Kant: the Universal Law Formation of the Categorical Imperative Kantian philosophy outlines the Universal Law Formation of the Categorical Imperative as a method for determining morality of actions. This formula is a two part test. First, one creates a maxim and considers whether the maxim could be a universal law for all rational beings. Second, one determines whether rational beings would will it to be a universal law. Once it is clear th
Charles Darwin and Imperialism England went through dramatic changes in the 19th century. English culture, socio-economic structure and politics where largely influenced by the principles of science. Many social expressions occurred due to these changes. Transformations which categorized this time period could be observed in social institutions; for instance: the switch from popular Evangelicalism to atheism, emergence of feminism and
Practical Cognition Theories of Knowledge (Karl Marx) In his early years of writing, Karl Marx's ideas were similar to American Pragmatism, especially his ideas about epistemology. He defines truth in a pragmatic fashion and explains cognition in terms of practical needs of the human being. While some of his ideas were not followed to their logical conclusion, nor made sense, the fundamentals of his epistemology contain valuable ideas which can be viewed as fu
M. Douglas McKinney Philosophy of Religion CONFUCIANISM AND CHRISTIANITY The premise of Confucian teachings are centered around the idea of Jen or the ?virtue of humanity (Ching 68).? To accomplish this divinity, five relationships must be honored: ruler and minister, father and son, husband and wife, elder and younger brother, and friend and friend (Hopfe). These relationships led a push for a revolution of the political system to adopt the methods of Jen.
A philosophical question faces Christians, and in fact all theists, that challenges the belief in G-d. To theists, G-d is an omnipotent, perfect God. He is good. Theists accept this, and embrace it, for how else can they worship G-d and give their lives to Him unless He is good? However, n this world evil is constantly seen all around us. Because G-d is the author of all things in this world, and he is good, theists must then ask themselves what evil is and where it came from.
Hume In explaining Hume's critique of the belief in miracles, we must first understand the definition of a miracle. The Webster Dictionary defines a miracle as: a supernatural event regarded as to define action, one of the acts worked by Christ which revealed his divinity an extremely remarkable achievement or event, an unexpected piece of luck. Therefore, a miracle is based on one's perception of past experiences,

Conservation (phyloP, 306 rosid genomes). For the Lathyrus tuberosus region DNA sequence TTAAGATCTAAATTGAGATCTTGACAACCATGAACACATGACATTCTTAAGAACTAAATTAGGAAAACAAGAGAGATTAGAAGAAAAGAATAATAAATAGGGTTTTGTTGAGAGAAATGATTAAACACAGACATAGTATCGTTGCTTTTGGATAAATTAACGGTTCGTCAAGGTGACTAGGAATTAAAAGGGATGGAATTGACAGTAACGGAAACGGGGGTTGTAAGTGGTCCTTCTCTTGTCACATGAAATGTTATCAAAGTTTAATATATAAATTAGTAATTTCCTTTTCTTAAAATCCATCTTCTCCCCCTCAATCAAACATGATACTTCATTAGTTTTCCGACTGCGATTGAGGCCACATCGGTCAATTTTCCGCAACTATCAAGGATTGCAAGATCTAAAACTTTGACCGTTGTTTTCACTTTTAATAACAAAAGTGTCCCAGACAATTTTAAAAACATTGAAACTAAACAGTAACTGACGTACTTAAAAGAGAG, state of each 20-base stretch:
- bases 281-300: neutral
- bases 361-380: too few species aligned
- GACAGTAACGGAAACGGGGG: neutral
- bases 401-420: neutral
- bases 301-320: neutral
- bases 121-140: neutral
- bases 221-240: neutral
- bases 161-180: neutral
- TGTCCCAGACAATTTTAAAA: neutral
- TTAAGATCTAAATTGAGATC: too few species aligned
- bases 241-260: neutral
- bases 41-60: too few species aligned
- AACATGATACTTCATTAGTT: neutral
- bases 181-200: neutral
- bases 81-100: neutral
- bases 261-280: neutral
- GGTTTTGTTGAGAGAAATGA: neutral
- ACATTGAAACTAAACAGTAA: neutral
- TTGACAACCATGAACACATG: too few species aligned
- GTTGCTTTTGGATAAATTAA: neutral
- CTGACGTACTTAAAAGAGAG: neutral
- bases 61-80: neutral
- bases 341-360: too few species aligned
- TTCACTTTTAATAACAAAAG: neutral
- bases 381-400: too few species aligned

A Study of Depression and Relationships A primary concern for Psychology research is depression. Depression affects a great deal of our population and many aspects of an individual's mental health and well-being. In my research of books, articles, and Internet pages on depression, I chose to base my paper mainly on a 1994 article of a study of depression, entitled Depression, Working Models of Others, and Relationship Functioning, by Katherine B. Carnelley, Paula R. Pie
Discussion of the Feasibility of Miracles and the Grounds for Christianity existing without Miracles. Kurt Erler Philosophical Classics 11/11/96 In the following Discussion, I will point out the facts and ideas that disagree with Hume's ideas. The ideas are the ones on miracles in An Enquiry Concerning Human Understanding
Since the dawn of mankind, man has been searching for the answer to just one question: Why do we dream? I believe strongly that the reason is not clear-cut and as easy to answer as it might seem. I think that dreams range in meaning and importance. When someone has a dream, there are many possible types of dreams they could have. First of these possibilities is for a dream that involves absolutely no meaning whatsoever.
Enlightenment -- -The Light Bulb of the 1700's Throughout history many people have changed society with their ideas and actions. Two philosophers whose ideas and actions changed society are Voltaire and John Lock. Martin Luther and Galileo also changed society. John Lock and Voltaire both fought for basic human rights. Voltaire fought for basic religious freedom. He claimed that if god created the Catholic religion and god loves all people, then why does the C